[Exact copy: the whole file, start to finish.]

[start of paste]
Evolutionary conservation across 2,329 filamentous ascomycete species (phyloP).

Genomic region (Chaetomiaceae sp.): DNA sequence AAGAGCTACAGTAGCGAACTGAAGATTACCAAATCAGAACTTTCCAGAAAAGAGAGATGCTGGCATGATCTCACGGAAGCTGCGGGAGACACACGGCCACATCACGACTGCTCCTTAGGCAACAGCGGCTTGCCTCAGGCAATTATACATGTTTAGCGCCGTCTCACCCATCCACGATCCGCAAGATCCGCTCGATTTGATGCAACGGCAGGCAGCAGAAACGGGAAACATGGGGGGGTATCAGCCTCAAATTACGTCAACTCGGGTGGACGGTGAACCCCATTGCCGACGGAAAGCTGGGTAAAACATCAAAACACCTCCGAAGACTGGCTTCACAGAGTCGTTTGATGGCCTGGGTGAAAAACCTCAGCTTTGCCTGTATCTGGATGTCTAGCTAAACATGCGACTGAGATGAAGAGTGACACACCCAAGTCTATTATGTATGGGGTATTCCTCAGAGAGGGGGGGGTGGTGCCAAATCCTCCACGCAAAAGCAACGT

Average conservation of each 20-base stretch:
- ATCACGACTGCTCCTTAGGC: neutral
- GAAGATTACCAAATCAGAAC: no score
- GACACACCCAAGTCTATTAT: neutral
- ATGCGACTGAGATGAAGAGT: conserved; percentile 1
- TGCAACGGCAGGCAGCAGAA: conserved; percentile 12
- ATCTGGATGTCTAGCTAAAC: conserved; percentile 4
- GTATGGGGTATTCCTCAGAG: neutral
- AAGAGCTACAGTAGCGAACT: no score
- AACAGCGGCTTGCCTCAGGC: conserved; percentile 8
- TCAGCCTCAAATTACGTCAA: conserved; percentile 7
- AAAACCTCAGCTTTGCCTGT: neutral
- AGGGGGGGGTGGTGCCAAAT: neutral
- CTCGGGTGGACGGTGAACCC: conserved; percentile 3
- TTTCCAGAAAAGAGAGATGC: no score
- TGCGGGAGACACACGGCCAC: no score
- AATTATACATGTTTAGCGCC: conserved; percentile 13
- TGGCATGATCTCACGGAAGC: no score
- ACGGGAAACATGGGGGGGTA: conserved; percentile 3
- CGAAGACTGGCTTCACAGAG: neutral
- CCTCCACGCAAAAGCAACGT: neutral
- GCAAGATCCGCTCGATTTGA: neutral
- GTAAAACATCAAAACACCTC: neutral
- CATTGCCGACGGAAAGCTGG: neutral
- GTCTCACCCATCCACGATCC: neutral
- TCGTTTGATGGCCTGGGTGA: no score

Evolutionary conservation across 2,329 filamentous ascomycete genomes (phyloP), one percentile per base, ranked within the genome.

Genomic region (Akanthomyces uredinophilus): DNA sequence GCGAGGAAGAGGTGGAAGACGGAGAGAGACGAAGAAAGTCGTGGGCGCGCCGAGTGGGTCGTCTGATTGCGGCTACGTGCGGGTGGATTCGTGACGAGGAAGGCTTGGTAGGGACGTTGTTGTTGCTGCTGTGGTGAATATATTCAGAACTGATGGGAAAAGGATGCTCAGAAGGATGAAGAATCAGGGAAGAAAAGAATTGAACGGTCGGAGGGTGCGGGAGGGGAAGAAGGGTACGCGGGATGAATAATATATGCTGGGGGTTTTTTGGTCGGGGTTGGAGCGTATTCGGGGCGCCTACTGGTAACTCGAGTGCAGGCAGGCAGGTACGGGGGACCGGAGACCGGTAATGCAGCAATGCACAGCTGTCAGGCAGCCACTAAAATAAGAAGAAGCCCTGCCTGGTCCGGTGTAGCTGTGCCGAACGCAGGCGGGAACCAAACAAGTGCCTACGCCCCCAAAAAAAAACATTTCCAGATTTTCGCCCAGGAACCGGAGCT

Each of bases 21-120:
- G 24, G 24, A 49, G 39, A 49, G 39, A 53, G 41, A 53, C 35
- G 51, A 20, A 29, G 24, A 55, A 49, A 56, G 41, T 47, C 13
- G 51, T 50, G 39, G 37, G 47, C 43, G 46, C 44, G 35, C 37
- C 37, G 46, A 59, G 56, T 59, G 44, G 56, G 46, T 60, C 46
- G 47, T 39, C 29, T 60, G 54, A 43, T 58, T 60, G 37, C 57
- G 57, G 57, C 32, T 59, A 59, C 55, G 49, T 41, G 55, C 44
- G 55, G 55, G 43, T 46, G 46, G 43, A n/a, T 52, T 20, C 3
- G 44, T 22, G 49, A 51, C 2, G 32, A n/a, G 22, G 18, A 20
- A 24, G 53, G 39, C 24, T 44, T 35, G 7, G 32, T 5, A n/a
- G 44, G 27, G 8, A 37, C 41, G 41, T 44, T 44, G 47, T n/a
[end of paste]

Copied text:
Evolutionary conservation across 2,329 filamentous ascomycete species (phyloP).

Genomic region (Chaetomiaceae sp.): DNA sequence AAGAGCTACAGTAGCGAACTGAAGATTACCAAATCAGAACTTTCCAGAAAAGAGAGATGCTGGCATGATCTCACGGAAGCTGCGGGAGACACACGGCCACATCACGACTGCTCCTTAGGCAACAGCGGCTTGCCTCAGGCAATTATACATGTTTAGCGCCGTCTCACCCATCCACGATCCGCAAGATCCGCTCGATTTGATGCAACGGCAGGCAGCAGAAACGGGAAACATGGGGGGGTATCAGCCTCAAATTACGTCAACTCGGGTGGACGGTGAACCCCATTGCCGACGGAAAGCTGGGTAAAACATCAAAACACCTCCGAAGACTGGCTTCACAGAGTCGTTTGATGGCCTGGGTGAAAAACCTCAGCTTTGCCTGTATCTGGATGTCTAGCTAAACATGCGACTGAGATGAAGAGTGACACACCCAAGTCTATTATGTATGGGGTATTCCTCAGAGAGGGGGGGGTGGTGCCAAATCCTCCACGCAAAAGCAACGT

Average conservation of each 20-base stretch:
- ATCACGACTGCTCCTTAGGC: neutral
- GAAGATTACCAAATCAGAAC: no score
- GACACACCCAAGTCTATTAT: neutral
- ATGCGACTGAGATGAAGAGT: conserved; percentile 1
- TGCAACGGCAGGCAGCAGAA: conserved; percentile 12
- ATCTGGATGTCTAGCTAAAC: conserved; percentile 4
- GTATGGGGTATTCCTCAGAG: neutral
- AAGAGCTACAGTAGCGAACT: no score
- AACAGCGGCTTGCCTCAGGC: conserved; percentile 8
- TCAGCCTCAAATTACGTCAA: conserved; percentile 7
- AAAACCTCAGCTTTGCCTGT: neutral
- AGGGGGGGGTGGTGCCAAAT: neutral
- CTCGGGTGGACGGTGAACCC: conserved; percentile 3
- TTTCCAGAAAAGAGAGATGC: no score
- TGCGGGAGACACACGGCCAC: no score
- AATTATACATGTTTAGCGCC: conserved; percentile 13
- TGGCATGATCTCACGGAAGC: no score
- ACGGGAAACATGGGGGGGTA: conserved; percentile 3
- CGAAGACTGGCTTCACAGAG: neutral
- CCTCCACGCAAAAGCAACGT: neutral
- GCAAGATCCGCTCGATTTGA: neutral
- GTAAAACATCAAAACACCTC: neutral
- CATTGCCGACGGAAAGCTGG: neutral
- GTCTCACCCATCCACGATCC: neutral
- TCGTTTGATGGCCTGGGTGA: no score

Evolutionary conservation across 2,329 filamentous ascomycete genomes (phyloP), one percentile per base, ranked within the genome.

Genomic region (Akanthomyces uredinophilus): DNA sequence GCGAGGAAGAGGTGGAAGACGGAGAGAGACGAAGAAAGTCGTGGGCGCGCCGAGTGGGTCGTCTGATTGCGGCTACGTGCGGGTGGATTCGTGACGAGGAAGGCTTGGTAGGGACGTTGTTGTTGCTGCTGTGGTGAATATATTCAGAACTGATGGGAAAAGGATGCTCAGAAGGATGAAGAATCAGGGAAGAAAAGAATTGAACGGTCGGAGGGTGCGGGAGGGGAAGAAGGGTACGCGGGATGAATAATATATGCTGGGGGTTTTTTGGTCGGGGTTGGAGCGTATTCGGGGCGCCTACTGGTAACTCGAGTGCAGGCAGGCAGGTACGGGGGACCGGAGACCGGTAATGCAGCAATGCACAGCTGTCAGGCAGCCACTAAAATAAGAAGAAGCCCTGCCTGGTCCGGTGTAGCTGTGCCGAACGCAGGCGGGAACCAAACAAGTGCCTACGCCCCCAAAAAAAAACATTTCCAGATTTTCGCCCAGGAACCGGAGCT

Each of bases 21-120:
- G 24, G 24, A 49, G 39, A 49, G 39, A 53, G 41, A 53, C 35
- G 51, A 20, A 29, G 24, A 55, A 49, A 56, G 41, T 47, C 13
- G 51, T 50, G 39, G 37, G 47, C 43, G 46, C 44, G 35, C 37
- C 37, G 46, A 59, G 56, T 59, G 44, G 56, G 46, T 60, C 46
- G 47, T 39, C 29, T 60, G 54, A 43, T 58, T 60, G 37, C 57
- G 57, G 57, C 32, T 59, A 59, C 55, G 49, T 41, G 55, C 44
- G 55, G 55, G 43, T 46, G 46, G 43, A n/a, T 52, T 20, C 3
- G 44, T 22, G 49, A 51, C 2, G 32, A n/a, G 22, G 18, A 20
- A 24, G 53, G 39, C 24, T 44, T 35, G 7, G 32, T 5, A n/a
- G 44, G 27, G 8, A 37, C 41, G 41, T 44, T 44, G 47, T n/a